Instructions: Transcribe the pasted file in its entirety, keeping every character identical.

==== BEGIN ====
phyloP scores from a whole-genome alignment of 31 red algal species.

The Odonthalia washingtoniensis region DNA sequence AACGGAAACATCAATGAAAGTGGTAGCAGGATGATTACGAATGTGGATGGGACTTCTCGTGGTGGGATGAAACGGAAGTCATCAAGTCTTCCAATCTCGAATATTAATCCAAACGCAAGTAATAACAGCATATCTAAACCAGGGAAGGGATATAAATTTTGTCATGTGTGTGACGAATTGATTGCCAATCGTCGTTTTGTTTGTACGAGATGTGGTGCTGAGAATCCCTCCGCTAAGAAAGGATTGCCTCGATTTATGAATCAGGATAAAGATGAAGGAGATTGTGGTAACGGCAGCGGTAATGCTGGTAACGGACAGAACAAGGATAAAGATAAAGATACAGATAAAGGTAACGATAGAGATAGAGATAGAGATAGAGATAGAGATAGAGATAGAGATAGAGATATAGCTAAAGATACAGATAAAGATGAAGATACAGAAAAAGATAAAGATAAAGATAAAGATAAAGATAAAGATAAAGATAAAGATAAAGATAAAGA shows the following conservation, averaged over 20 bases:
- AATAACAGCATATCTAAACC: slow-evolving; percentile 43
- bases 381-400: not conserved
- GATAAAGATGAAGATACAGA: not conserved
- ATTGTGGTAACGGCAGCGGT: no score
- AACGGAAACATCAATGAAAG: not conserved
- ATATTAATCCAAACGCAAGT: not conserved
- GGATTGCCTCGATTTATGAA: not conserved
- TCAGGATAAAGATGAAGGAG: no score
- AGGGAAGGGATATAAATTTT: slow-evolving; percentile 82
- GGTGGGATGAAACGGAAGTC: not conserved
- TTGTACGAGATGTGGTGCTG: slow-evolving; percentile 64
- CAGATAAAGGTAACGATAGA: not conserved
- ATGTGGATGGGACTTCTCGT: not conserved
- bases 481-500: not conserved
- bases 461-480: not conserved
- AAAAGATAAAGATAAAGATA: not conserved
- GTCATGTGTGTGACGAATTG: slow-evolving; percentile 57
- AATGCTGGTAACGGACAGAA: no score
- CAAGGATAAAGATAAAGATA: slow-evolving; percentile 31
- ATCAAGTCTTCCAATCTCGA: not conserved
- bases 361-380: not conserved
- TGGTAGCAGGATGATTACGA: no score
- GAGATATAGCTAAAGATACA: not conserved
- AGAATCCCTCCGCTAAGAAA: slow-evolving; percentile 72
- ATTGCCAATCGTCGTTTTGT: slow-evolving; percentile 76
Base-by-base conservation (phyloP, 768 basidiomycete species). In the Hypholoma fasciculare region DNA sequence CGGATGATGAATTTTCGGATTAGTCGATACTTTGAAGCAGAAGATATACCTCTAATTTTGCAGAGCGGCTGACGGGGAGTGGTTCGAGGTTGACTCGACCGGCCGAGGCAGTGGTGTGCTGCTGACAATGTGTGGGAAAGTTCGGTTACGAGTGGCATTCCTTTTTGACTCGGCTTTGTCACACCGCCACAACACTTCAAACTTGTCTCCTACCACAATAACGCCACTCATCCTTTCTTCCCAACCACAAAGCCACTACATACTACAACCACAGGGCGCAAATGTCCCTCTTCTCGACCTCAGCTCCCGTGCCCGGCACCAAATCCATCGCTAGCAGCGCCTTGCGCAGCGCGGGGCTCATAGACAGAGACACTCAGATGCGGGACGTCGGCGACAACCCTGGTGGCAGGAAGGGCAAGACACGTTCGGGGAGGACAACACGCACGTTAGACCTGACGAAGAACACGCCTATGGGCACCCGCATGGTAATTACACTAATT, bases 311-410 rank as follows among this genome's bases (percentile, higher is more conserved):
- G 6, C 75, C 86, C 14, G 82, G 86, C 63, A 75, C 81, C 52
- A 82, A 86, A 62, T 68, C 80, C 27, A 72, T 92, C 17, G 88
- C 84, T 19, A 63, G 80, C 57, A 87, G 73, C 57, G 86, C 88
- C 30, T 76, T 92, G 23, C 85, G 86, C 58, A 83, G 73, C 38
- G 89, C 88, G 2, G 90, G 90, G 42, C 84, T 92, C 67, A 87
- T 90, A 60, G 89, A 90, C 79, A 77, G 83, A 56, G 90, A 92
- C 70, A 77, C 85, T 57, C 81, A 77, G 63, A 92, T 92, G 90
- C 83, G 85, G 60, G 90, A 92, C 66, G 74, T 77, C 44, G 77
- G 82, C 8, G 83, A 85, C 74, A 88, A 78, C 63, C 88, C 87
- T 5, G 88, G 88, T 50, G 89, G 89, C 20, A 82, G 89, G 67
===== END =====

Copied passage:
phyloP scores from a whole-genome alignment of 31 red algal species.

The Odonthalia washingtoniensis region DNA sequence AACGGAAACATCAATGAAAGTGGTAGCAGGATGATTACGAATGTGGATGGGACTTCTCGTGGTGGGATGAAACGGAAGTCATCAAGTCTTCCAATCTCGAATATTAATCCAAACGCAAGTAATAACAGCATATCTAAACCAGGGAAGGGATATAAATTTTGTCATGTGTGTGACGAATTGATTGCCAATCGTCGTTTTGTTTGTACGAGATGTGGTGCTGAGAATCCCTCCGCTAAGAAAGGATTGCCTCGATTTATGAATCAGGATAAAGATGAAGGAGATTGTGGTAACGGCAGCGGTAATGCTGGTAACGGACAGAACAAGGATAAAGATAAAGATACAGATAAAGGTAACGATAGAGATAGAGATAGAGATAGAGATAGAGATAGAGATAGAGATAGAGATATAGCTAAAGATACAGATAAAGATGAAGATACAGAAAAAGATAAAGATAAAGATAAAGATAAAGATAAAGATAAAGATAAAGATAAAGATAAAGA shows the following conservation, averaged over 20 bases:
- AATAACAGCATATCTAAACC: slow-evolving; percentile 43
- bases 381-400: not conserved
- GATAAAGATGAAGATACAGA: not conserved
- ATTGTGGTAACGGCAGCGGT: no score
- AACGGAAACATCAATGAAAG: not conserved
- ATATTAATCCAAACGCAAGT: not conserved
- GGATTGCCTCGATTTATGAA: not conserved
- TCAGGATAAAGATGAAGGAG: no score
- AGGGAAGGGATATAAATTTT: slow-evolving; percentile 82
- GGTGGGATGAAACGGAAGTC: not conserved
- TTGTACGAGATGTGGTGCTG: slow-evolving; percentile 64
- CAGATAAAGGTAACGATAGA: not conserved
- ATGTGGATGGGACTTCTCGT: not conserved
- bases 481-500: not conserved
- bases 461-480: not conserved
- AAAAGATAAAGATAAAGATA: not conserved
- GTCATGTGTGTGACGAATTG: slow-evolving; percentile 57
- AATGCTGGTAACGGACAGAA: no score
- CAAGGATAAAGATAAAGATA: slow-evolving; percentile 31
- ATCAAGTCTTCCAATCTCGA: not conserved
- bases 361-380: not conserved
- TGGTAGCAGGATGATTACGA: no score
- GAGATATAGCTAAAGATACA: not conserved
- AGAATCCCTCCGCTAAGAAA: slow-evolving; percentile 72
- ATTGCCAATCGTCGTTTTGT: slow-evolving; percentile 76
Base-by-base conservation (phyloP, 768 basidiomycete species). In the Hypholoma fasciculare region DNA sequence CGGATGATGAATTTTCGGATTAGTCGATACTTTGAAGCAGAAGATATACCTCTAATTTTGCAGAGCGGCTGACGGGGAGTGGTTCGAGGTTGACTCGACCGGCCGAGGCAGTGGTGTGCTGCTGACAATGTGTGGGAAAGTTCGGTTACGAGTGGCATTCCTTTTTGACTCGGCTTTGTCACACCGCCACAACACTTCAAACTTGTCTCCTACCACAATAACGCCACTCATCCTTTCTTCCCAACCACAAAGCCACTACATACTACAACCACAGGGCGCAAATGTCCCTCTTCTCGACCTCAGCTCCCGTGCCCGGCACCAAATCCATCGCTAGCAGCGCCTTGCGCAGCGCGGGGCTCATAGACAGAGACACTCAGATGCGGGACGTCGGCGACAACCCTGGTGGCAGGAAGGGCAAGACACGTTCGGGGAGGACAACACGCACGTTAGACCTGACGAAGAACACGCCTATGGGCACCCGCATGGTAATTACACTAATT, bases 311-410 rank as follows among this genome's bases (percentile, higher is more conserved):
- G 6, C 75, C 86, C 14, G 82, G 86, C 63, A 75, C 81, C 52
- A 82, A 86, A 62, T 68, C 80, C 27, A 72, T 92, C 17, G 88
- C 84, T 19, A 63, G 80, C 57, A 87, G 73, C 57, G 86, C 88
- C 30, T 76, T 92, G 23, C 85, G 86, C 58, A 83, G 73, C 38
- G 89, C 88, G 2, G 90, G 90, G 42, C 84, T 92, C 67, A 87
- T 90, A 60, G 89, A 90, C 79, A 77, G 83, A 56, G 90, A 92
- C 70, A 77, C 85, T 57, C 81, A 77, G 63, A 92, T 92, G 90
- C 83, G 85, G 60, G 90, A 92, C 66, G 74, T 77, C 44, G 77
- G 82, C 8, G 83, A 85, C 74, A 88, A 78, C 63, C 88, C 87
- T 5, G 88, G 88, T 50, G 89, G 89, C 20, A 82, G 89, G 67